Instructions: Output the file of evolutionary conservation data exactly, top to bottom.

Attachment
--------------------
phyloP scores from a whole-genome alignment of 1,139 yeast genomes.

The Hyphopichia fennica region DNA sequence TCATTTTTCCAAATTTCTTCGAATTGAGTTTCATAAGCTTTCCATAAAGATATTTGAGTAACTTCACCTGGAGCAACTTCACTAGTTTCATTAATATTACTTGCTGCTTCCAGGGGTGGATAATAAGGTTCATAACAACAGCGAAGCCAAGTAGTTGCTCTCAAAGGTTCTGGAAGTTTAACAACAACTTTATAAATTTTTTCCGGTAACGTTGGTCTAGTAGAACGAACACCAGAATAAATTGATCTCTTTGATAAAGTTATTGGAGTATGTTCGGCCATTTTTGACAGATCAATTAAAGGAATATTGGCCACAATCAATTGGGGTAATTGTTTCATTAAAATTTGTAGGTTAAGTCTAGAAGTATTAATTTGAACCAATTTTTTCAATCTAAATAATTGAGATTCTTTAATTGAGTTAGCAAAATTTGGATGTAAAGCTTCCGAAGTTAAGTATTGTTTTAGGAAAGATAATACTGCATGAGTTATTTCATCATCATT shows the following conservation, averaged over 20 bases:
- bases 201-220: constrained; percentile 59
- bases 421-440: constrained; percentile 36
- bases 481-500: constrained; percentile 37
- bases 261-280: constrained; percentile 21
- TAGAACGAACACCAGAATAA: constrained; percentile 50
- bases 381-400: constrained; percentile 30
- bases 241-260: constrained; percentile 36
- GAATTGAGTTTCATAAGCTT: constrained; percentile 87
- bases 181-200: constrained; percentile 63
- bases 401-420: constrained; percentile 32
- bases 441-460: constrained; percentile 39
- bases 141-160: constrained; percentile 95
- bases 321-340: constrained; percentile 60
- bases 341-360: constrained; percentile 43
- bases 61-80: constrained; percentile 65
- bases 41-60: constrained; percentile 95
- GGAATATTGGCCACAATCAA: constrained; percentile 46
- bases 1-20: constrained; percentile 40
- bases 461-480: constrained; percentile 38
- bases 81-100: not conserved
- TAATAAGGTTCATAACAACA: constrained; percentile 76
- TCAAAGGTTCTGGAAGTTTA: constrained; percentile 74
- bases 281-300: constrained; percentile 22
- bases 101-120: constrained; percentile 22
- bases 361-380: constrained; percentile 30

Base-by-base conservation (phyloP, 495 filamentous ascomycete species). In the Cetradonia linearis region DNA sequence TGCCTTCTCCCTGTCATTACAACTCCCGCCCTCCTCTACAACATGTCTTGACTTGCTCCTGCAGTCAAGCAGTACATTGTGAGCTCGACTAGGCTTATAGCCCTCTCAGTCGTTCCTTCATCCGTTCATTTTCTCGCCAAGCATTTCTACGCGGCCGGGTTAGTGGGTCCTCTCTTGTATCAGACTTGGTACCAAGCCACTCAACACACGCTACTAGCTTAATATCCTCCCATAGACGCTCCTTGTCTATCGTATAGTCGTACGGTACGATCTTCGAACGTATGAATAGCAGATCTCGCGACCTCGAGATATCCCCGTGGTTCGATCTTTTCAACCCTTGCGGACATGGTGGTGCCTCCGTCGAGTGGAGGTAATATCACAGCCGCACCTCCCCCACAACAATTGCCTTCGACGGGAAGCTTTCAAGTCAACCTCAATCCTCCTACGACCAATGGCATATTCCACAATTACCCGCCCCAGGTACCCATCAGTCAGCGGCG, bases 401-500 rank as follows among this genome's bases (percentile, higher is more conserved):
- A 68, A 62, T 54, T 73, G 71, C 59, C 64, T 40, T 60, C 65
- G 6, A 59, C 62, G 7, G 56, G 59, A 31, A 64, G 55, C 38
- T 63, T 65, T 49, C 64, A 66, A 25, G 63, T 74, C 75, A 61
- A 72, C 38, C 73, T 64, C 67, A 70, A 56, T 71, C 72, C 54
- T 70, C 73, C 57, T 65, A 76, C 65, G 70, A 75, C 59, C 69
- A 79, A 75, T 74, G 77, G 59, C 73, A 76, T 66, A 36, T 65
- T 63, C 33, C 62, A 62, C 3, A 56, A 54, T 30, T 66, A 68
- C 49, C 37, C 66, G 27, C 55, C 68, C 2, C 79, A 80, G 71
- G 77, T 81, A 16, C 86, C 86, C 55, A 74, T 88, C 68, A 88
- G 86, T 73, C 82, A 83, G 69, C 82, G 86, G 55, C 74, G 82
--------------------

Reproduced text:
phyloP scores from a whole-genome alignment of 1,139 yeast genomes.

The Hyphopichia fennica region DNA sequence TCATTTTTCCAAATTTCTTCGAATTGAGTTTCATAAGCTTTCCATAAAGATATTTGAGTAACTTCACCTGGAGCAACTTCACTAGTTTCATTAATATTACTTGCTGCTTCCAGGGGTGGATAATAAGGTTCATAACAACAGCGAAGCCAAGTAGTTGCTCTCAAAGGTTCTGGAAGTTTAACAACAACTTTATAAATTTTTTCCGGTAACGTTGGTCTAGTAGAACGAACACCAGAATAAATTGATCTCTTTGATAAAGTTATTGGAGTATGTTCGGCCATTTTTGACAGATCAATTAAAGGAATATTGGCCACAATCAATTGGGGTAATTGTTTCATTAAAATTTGTAGGTTAAGTCTAGAAGTATTAATTTGAACCAATTTTTTCAATCTAAATAATTGAGATTCTTTAATTGAGTTAGCAAAATTTGGATGTAAAGCTTCCGAAGTTAAGTATTGTTTTAGGAAAGATAATACTGCATGAGTTATTTCATCATCATT shows the following conservation, averaged over 20 bases:
- bases 201-220: constrained; percentile 59
- bases 421-440: constrained; percentile 36
- bases 481-500: constrained; percentile 37
- bases 261-280: constrained; percentile 21
- TAGAACGAACACCAGAATAA: constrained; percentile 50
- bases 381-400: constrained; percentile 30
- bases 241-260: constrained; percentile 36
- GAATTGAGTTTCATAAGCTT: constrained; percentile 87
- bases 181-200: constrained; percentile 63
- bases 401-420: constrained; percentile 32
- bases 441-460: constrained; percentile 39
- bases 141-160: constrained; percentile 95
- bases 321-340: constrained; percentile 60
- bases 341-360: constrained; percentile 43
- bases 61-80: constrained; percentile 65
- bases 41-60: constrained; percentile 95
- GGAATATTGGCCACAATCAA: constrained; percentile 46
- bases 1-20: constrained; percentile 40
- bases 461-480: constrained; percentile 38
- bases 81-100: not conserved
- TAATAAGGTTCATAACAACA: constrained; percentile 76
- TCAAAGGTTCTGGAAGTTTA: constrained; percentile 74
- bases 281-300: constrained; percentile 22
- bases 101-120: constrained; percentile 22
- bases 361-380: constrained; percentile 30

Base-by-base conservation (phyloP, 495 filamentous ascomycete species). In the Cetradonia linearis region DNA sequence TGCCTTCTCCCTGTCATTACAACTCCCGCCCTCCTCTACAACATGTCTTGACTTGCTCCTGCAGTCAAGCAGTACATTGTGAGCTCGACTAGGCTTATAGCCCTCTCAGTCGTTCCTTCATCCGTTCATTTTCTCGCCAAGCATTTCTACGCGGCCGGGTTAGTGGGTCCTCTCTTGTATCAGACTTGGTACCAAGCCACTCAACACACGCTACTAGCTTAATATCCTCCCATAGACGCTCCTTGTCTATCGTATAGTCGTACGGTACGATCTTCGAACGTATGAATAGCAGATCTCGCGACCTCGAGATATCCCCGTGGTTCGATCTTTTCAACCCTTGCGGACATGGTGGTGCCTCCGTCGAGTGGAGGTAATATCACAGCCGCACCTCCCCCACAACAATTGCCTTCGACGGGAAGCTTTCAAGTCAACCTCAATCCTCCTACGACCAATGGCATATTCCACAATTACCCGCCCCAGGTACCCATCAGTCAGCGGCG, bases 401-500 rank as follows among this genome's bases (percentile, higher is more conserved):
- A 68, A 62, T 54, T 73, G 71, C 59, C 64, T 40, T 60, C 65
- G 6, A 59, C 62, G 7, G 56, G 59, A 31, A 64, G 55, C 38
- T 63, T 65, T 49, C 64, A 66, A 25, G 63, T 74, C 75, A 61
- A 72, C 38, C 73, T 64, C 67, A 70, A 56, T 71, C 72, C 54
- T 70, C 73, C 57, T 65, A 76, C 65, G 70, A 75, C 59, C 69
- A 79, A 75, T 74, G 77, G 59, C 73, A 76, T 66, A 36, T 65
- T 63, C 33, C 62, A 62, C 3, A 56, A 54, T 30, T 66, A 68
- C 49, C 37, C 66, G 27, C 55, C 68, C 2, C 79, A 80, G 71
- G 77, T 81, A 16, C 86, C 86, C 55, A 74, T 88, C 68, A 88
- G 86, T 73, C 82, A 83, G 69, C 82, G 86, G 55, C 74, G 82